Review: ENO - Peter Grimes @ London Coliseum
The Britten festivities aren’t over just yet. ENO gives us their revival of Britten’s first great opera, Peter Grimes. This acclaimed production was not to be ignored at and quite simply had to be seen. I have bigged it up as a major event in London (which it is). All very exciting.
It has been an enthralling evening. I’m physically and mentally drained coming from Cardiff for this show. My guest, who has been to very little opera, was bowled over by the sheer intensity of it and also the pending inevitability in the story. It’s a demanding piece even for an opera in English. The story is pretty bleak, but the music is a hotbed of sounds from the sea and other delights. The orchestra conducted by Edward Gardener, were majestic in their delivery, the sea interludes precise and the detailing in the score given true expression.
The chorus certainly have this music at heart (with some retro dance moves to boot!). Their jovial nature could easily be turned negatively at bullet speed towards Grimes. My ears were ringing at the sheer force of their singing. The setting was near similar to that of the production on Aldeburgh Beach last year (being set around the time the opera was written). As grand as it was, that production could only do so much for the outside setting, whilst here we were given very ambitious set pieces. Grimes’ hut was a highlight, with its rising, angular foundations. I almost expect Grimes and his new apprentice to fall off. *Spoiler alert* This does happen to the poor boy, only being the other side of the hut and down the cliff. The sofas for the pub, The Boar scene were an odd, yet slick choice. The huge sliding walls also look like something that would be good to keep the North Sea well away.
Character wise there is much to discuss. Australian tenor, Stuart Skelton, was massively remarkable as Grimes. Billed as the last great singer of this role since John Vickers, he remained a totally engrossing presence over the evening.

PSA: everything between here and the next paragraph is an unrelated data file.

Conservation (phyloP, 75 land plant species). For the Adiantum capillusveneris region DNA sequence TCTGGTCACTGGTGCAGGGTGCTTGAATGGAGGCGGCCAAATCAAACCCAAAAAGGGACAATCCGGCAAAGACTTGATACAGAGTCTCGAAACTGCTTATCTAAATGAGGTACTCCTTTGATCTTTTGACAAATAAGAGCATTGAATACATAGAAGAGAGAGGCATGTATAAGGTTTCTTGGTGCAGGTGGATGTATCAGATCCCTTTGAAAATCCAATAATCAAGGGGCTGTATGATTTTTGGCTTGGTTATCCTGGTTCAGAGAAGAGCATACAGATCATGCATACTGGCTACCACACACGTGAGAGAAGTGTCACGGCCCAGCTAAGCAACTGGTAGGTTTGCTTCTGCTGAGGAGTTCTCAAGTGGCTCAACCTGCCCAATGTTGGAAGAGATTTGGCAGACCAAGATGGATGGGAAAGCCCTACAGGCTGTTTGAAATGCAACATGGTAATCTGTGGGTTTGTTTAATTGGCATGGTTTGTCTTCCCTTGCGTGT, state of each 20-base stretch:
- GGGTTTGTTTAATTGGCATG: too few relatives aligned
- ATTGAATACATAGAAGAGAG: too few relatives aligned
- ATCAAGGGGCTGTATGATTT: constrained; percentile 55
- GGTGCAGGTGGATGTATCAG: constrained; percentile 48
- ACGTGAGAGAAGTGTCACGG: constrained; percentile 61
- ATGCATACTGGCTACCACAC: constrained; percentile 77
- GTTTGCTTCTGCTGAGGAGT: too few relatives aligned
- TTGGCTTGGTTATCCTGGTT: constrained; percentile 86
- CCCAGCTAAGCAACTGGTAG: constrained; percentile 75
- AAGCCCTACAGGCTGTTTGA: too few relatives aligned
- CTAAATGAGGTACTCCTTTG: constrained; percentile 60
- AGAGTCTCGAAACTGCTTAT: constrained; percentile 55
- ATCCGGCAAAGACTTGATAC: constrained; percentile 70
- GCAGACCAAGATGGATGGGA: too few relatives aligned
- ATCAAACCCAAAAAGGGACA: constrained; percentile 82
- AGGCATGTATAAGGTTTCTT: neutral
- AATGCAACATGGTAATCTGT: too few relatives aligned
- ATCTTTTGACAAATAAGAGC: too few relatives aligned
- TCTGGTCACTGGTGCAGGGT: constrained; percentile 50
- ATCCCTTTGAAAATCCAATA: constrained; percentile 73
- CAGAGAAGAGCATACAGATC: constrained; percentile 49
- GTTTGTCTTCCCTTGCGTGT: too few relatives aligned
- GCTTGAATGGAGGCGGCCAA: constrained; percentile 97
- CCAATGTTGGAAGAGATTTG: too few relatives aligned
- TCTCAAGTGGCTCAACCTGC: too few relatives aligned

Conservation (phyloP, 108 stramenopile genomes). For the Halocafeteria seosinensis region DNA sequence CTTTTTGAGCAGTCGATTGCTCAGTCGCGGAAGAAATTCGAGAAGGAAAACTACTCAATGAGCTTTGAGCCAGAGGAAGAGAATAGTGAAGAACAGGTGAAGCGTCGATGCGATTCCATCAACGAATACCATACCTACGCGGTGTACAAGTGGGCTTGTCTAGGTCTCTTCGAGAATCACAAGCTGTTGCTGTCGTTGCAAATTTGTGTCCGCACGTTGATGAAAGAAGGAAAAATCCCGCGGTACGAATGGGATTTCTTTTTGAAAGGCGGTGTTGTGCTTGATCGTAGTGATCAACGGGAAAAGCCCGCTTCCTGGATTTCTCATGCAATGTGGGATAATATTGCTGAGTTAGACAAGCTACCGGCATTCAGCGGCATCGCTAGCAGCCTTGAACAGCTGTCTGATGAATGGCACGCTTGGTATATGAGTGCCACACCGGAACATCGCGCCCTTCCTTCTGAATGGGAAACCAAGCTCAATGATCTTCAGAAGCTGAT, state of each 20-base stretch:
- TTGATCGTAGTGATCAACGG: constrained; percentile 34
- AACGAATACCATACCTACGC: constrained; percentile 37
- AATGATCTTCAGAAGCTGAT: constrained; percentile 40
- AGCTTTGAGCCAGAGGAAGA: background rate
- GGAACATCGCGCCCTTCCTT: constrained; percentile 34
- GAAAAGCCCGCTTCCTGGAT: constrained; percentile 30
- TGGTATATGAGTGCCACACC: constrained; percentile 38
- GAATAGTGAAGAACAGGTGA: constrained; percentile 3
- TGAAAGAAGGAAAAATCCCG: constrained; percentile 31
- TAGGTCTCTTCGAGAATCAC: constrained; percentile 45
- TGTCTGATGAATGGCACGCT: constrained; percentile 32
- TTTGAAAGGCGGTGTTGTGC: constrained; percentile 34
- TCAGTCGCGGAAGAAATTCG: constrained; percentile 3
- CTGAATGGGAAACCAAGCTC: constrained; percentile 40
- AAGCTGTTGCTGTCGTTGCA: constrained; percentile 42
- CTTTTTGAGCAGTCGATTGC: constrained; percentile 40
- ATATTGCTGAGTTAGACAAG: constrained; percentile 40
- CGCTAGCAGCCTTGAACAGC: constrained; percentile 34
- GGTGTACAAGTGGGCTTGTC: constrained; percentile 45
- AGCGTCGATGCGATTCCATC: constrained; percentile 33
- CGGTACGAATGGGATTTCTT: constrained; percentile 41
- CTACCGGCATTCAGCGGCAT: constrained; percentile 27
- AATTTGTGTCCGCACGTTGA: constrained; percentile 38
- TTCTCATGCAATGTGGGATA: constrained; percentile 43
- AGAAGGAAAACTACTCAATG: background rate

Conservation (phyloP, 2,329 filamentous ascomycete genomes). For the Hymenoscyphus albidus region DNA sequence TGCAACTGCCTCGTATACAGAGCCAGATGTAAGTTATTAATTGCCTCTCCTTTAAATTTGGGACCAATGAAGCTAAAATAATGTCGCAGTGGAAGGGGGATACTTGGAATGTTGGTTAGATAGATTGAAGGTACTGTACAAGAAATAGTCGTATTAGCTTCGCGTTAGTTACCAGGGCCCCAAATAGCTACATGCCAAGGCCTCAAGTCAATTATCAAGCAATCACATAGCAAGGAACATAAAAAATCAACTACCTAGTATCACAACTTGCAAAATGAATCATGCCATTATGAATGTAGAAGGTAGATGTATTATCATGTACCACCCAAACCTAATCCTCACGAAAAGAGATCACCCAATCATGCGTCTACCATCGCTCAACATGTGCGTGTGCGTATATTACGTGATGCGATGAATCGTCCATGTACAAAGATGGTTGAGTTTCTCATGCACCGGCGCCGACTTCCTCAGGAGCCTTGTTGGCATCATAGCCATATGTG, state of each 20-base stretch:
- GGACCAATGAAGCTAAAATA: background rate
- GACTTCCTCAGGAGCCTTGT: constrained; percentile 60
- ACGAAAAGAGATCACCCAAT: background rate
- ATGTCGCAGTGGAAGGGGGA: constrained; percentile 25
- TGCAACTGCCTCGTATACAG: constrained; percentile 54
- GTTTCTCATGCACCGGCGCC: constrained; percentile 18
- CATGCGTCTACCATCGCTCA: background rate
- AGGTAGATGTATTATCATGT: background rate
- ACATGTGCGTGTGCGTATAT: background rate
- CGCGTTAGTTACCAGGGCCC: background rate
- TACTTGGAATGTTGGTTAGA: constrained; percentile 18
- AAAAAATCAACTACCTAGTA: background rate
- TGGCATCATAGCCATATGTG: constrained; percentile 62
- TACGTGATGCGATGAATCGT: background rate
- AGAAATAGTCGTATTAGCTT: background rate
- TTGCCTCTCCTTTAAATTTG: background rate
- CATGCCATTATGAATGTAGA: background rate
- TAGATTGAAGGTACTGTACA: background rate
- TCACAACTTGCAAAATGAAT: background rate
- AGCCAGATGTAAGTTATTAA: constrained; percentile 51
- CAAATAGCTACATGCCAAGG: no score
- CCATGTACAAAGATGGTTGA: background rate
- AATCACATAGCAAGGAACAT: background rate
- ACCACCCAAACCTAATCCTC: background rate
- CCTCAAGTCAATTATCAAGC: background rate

Elza van den Heever as Ellen Orford, gave a master class in symphony giving (her rendition of the Embroidery Aria was sublime). You really pity and question her character as to why she could ever be with a man like this. Captain Balstrode, doesn’t have his own aria in this, but Iain Paterson made a sympathetic and logical supporting role. The dashing, fine suited Leigh Melrose (with additional pencil moustache) was all pimpish in his drug pedalling and made for an occasional comic foil. The brilliant Rebecca de Pont Davies was a sort of prohibition, drag-king, gangster as Aunty, the owner of The Boar Pub. Her presence was pleasantly felt at times, keeping things in line when it came to events occurring within her establishment.
Her nieces taken on by Rhian Lois and Mary Beven, were seen to be half brainwashed and half vixens. It’s a weird choice; since I can’t pinpoint just how old they are supposed to be (they floundered around in school uniforms in some parts). My favourite character, Mrs Sedly was tackled by Felicity Palmer. Her suspicions throughout the work, amount to great double bass and celli lines in the third act, that ominously linger and stagnate from the orchestra pit. Her typical yet expected take on the role is easily mimicked and always loved by audiences. I keep hearing her piercing and nagging voice yelling "Mr Swallow! Mr Swallow!... I want the lawyer, Swallow!" in my head.
The second act I can’t rave about, but the third is by far my favourite. With the Moonlight sea interlude, the Polka, Mrs Sedley’s music, the mob chorus and more it makes for thrilling and head-bobbing times. I was very emotional in this, my peak when Grimes knew what he had to do after his second apprentice had died (we may not like him, but its just so heart-breaking). The mob is after him, but the next day they quickly subside, seeing a boat on the water in the distanceâ€¦
I don’t think I can say much more, other than try and see it. Or watch in live in the cinema in a few weeks.
Many thanks to ENO for the tickets. I hope this will be start of a good relationship with them.
Operatically, this was a grand way to start the year. I look forward to WNO's Fallen Women season, which is very soon.
Visceral, breath stealing and downright tremendous.
Peter Grimes runs at the London Coliseum until Thursday 27th February 2014. The performance on Sunday 23rd February 2014 will be filmed and broadcast live as part of ENO Screen. Both Cardiff’s Cineworld and the Odeon will screen the performance.
Related Article: Review: Peter Grimes @ Aldeburgh Festival
Photos by Clive Barda and Robert Workman